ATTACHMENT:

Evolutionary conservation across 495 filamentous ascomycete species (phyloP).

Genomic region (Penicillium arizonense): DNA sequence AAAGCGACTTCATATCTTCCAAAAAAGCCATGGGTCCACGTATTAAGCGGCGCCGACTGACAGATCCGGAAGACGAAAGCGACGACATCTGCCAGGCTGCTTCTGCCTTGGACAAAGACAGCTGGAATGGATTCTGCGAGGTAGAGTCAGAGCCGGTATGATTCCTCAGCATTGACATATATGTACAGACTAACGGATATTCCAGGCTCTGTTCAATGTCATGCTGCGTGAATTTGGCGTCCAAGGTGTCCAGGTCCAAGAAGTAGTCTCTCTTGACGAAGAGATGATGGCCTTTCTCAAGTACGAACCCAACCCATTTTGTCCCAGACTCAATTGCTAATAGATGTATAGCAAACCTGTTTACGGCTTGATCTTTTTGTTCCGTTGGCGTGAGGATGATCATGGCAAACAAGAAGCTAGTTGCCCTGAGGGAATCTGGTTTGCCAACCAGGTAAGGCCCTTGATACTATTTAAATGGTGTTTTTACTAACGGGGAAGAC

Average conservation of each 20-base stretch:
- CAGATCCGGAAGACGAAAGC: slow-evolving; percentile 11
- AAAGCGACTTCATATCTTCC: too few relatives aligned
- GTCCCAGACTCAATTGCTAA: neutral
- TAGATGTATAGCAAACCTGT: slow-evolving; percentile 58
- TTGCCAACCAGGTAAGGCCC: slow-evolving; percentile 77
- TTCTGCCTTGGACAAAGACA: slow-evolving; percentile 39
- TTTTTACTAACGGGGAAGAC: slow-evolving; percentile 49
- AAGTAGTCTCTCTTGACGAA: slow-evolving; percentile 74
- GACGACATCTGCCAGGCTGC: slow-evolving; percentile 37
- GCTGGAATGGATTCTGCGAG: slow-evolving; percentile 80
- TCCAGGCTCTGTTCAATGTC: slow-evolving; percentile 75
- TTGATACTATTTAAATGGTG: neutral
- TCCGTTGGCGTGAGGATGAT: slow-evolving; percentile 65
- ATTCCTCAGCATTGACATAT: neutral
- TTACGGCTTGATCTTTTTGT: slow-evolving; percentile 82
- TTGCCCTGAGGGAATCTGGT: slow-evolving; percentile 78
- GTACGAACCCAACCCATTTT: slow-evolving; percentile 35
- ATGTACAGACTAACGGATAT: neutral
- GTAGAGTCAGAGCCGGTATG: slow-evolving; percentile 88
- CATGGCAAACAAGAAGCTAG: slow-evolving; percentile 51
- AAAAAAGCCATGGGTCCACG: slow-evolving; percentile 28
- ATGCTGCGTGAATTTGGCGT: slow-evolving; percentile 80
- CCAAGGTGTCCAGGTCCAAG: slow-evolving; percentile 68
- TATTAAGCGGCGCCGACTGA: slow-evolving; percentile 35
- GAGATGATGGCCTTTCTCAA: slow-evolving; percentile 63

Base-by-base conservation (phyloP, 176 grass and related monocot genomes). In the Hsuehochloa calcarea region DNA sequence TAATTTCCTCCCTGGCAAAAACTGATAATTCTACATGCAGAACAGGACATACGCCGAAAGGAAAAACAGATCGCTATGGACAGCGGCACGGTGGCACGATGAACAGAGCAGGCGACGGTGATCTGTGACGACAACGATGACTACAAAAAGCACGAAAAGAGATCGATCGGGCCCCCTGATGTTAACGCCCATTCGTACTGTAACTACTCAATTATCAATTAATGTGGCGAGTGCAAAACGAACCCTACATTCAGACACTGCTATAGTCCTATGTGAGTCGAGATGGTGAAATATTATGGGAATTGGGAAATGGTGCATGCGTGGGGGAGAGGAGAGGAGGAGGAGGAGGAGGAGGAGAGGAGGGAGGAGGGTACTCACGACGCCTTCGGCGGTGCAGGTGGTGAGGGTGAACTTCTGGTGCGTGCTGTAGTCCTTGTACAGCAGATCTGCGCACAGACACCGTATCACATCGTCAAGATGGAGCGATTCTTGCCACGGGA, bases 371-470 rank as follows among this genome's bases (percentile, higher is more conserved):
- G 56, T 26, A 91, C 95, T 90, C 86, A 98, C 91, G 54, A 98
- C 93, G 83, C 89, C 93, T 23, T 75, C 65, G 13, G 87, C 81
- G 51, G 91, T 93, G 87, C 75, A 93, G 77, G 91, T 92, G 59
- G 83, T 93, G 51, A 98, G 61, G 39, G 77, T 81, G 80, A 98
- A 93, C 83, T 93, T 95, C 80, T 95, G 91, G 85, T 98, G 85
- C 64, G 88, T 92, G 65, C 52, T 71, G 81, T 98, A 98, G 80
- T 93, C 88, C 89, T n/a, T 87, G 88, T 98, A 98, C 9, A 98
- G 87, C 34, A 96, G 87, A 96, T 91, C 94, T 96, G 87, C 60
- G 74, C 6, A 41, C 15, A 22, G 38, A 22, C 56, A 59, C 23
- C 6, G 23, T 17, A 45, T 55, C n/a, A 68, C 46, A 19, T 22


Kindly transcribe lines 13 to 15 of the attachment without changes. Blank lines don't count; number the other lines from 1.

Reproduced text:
- GCTGGAATGGATTCTGCGAG: slow-evolving; percentile 80
- TCCAGGCTCTGTTCAATGTC: slow-evolving; percentile 75
- TTGATACTATTTAAATGGTG: neutral